Wednesday, 10 June 2020


Time for some skinhead stomping now, with an archetypal "spirit of '69" release. Get those boots on....

Skinhead Moonstomp (1970)

Symarip, previously known as The Pyramids (their name is almost an anagram of Pyramid) were best known for their one-off hit, Skinhead Moonstomp. Because of that cut's popularity, an album was necessary and it was probably the first album to be aimed directly at reggae's skinhead following. The link between stomping, rock steady reggae and the white, racist, violent UK working-class sub-culture was one of music's most bizarre crossovers. Whatever brought them together, it certainly worked and this album milked the whole thing big time. Pretty much the whole album references skinheads, boots and stomping with a bit of contemporary moon landing references thrown in. The rear cover shows the group clambering about on the surface of the moon. The front cover shows five uncompromising-looking white skinheads, questionable, maybe, but definitely culturally important. Many people at the time, however, thought the skins on the cover were Symarip, though.

The music is mainly rock steady, stomping fare, perfectly exemplified on the iconic title track, Skinhead Moonstomp, where "boss skinhead" Caleb gets all the skinheads stomping their boots as far away as the moon. It set a trend for semi-instrumental stomps such as Dave & Ansil Collins' Double Barrel and Monkey Spanner and moon-themed stomps like Derrick Morgan's Moon Hop and Nicky Thomas's Doin' The Moonwalk

Ska influence is also prevalent in horn-powered, upbeat workouts like Phoenix CityInterestingly, the intro to Stay With Him is exactly like that of Toots & The Maytals' Sweet 'n' Dandy, until the song kicks in, which is different.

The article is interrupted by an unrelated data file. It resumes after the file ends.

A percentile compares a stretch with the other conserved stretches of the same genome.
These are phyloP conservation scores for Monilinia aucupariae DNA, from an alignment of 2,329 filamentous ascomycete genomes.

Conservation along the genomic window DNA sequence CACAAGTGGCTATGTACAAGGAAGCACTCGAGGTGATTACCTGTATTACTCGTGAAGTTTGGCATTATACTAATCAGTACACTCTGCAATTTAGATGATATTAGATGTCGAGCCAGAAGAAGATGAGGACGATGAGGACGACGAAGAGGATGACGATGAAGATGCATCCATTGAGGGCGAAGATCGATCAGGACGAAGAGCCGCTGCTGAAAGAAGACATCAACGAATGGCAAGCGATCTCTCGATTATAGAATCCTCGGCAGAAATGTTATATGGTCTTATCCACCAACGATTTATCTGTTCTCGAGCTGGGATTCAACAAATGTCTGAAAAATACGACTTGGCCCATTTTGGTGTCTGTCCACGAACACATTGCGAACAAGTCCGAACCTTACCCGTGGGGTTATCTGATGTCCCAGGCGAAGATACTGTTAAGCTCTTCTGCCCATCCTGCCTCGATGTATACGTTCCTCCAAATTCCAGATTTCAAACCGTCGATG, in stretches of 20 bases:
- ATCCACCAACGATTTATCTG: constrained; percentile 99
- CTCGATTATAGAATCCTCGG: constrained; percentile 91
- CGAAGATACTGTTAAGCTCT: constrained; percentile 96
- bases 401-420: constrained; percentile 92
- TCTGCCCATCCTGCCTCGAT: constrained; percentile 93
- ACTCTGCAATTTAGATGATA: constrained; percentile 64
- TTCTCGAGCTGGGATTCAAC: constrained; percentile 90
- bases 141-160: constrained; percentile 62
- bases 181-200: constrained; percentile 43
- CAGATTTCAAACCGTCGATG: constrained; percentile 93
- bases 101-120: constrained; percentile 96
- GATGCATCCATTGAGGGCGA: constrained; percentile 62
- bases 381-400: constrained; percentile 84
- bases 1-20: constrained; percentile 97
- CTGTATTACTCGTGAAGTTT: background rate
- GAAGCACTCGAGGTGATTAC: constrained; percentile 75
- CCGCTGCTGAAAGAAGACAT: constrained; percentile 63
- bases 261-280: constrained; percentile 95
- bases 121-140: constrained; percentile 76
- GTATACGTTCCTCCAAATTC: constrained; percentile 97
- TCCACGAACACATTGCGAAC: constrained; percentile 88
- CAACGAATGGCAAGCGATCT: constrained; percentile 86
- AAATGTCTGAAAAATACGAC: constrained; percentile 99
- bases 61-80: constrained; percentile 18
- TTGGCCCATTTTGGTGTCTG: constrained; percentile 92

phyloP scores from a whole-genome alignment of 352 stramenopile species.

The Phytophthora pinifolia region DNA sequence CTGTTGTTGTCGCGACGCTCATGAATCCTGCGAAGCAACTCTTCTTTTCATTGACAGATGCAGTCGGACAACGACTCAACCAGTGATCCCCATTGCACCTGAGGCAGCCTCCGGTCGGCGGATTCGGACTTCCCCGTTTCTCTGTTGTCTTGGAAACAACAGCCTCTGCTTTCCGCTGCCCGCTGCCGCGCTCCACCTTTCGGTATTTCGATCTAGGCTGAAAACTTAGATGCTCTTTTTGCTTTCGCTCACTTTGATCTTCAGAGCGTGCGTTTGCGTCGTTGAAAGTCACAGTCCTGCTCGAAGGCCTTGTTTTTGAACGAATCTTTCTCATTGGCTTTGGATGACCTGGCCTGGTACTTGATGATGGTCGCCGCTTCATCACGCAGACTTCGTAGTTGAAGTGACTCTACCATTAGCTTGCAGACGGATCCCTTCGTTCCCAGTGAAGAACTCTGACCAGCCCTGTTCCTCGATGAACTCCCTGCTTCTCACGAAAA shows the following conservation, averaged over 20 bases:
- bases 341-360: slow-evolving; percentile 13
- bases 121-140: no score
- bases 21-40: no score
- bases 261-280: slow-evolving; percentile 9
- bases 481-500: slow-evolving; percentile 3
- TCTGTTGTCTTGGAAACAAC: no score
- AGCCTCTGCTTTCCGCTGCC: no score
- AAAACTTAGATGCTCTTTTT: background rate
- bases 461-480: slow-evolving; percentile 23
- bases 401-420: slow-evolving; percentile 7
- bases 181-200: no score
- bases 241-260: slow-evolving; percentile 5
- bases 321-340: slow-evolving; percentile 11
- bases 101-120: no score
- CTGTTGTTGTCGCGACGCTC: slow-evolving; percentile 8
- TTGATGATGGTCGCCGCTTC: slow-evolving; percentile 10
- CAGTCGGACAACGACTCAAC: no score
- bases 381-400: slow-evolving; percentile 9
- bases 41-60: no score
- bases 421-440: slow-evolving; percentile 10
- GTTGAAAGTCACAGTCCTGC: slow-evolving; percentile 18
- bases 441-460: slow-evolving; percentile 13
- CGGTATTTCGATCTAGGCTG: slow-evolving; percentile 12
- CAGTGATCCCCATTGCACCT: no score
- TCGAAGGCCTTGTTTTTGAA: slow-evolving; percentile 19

Another fine example of the reggae of the time, with its bleeping, reedy organ sound and fast rock steady beat is Skinhead Girl. "She wore braces and blue jeans..." accurately details the fashion. Although skinheads were a pretty loathsome cult, there is also something fascinating about them and their love for reggae. 
Skinhead Jamboree name-checks Dr. Marten boots and Ben Sherman shirts.

Nancy Sinatra's These Boots Are Made For Walking was tailor-made for the whole thing and is covered in true stomping style, with "walking" replaced by "stomping" in the lyrics. The altered lyrics also call to task skinheads for too much fighting. 
Must Catch A Train is a delightful piece of typically early seventies reggae with a Toots Hibbert-style vocal. Skin Flint is a fine, catchy instrumental too. Look, there's nothing earth-shattering about this album, it is just half an hour or so of good fun.

The original album has been released in an extended forty-odd track "deluxe edition" and the sound, although ok, has the limitations of the original vinyl recordings, still being a bit tinny. The best edition of the album, for me, by miles, is the Skinhead Moonstomp Revisited (New Stereo Mix) which has ironed out the tinniness and gives us a thumping, warm, deep bass sound, which is, of course, what all reggae should have. The sound in this version is one of the best I have heard from reggae of the period. Purists will hate it, no doubt, but I don't give a damn, it sounds great to me. It also contains two excellent dubby, extended versions of Skinhead Moonstomp and Skinhead Girl.

Related posts :-
D&A Collins
Monkey Business
The Ethiopians

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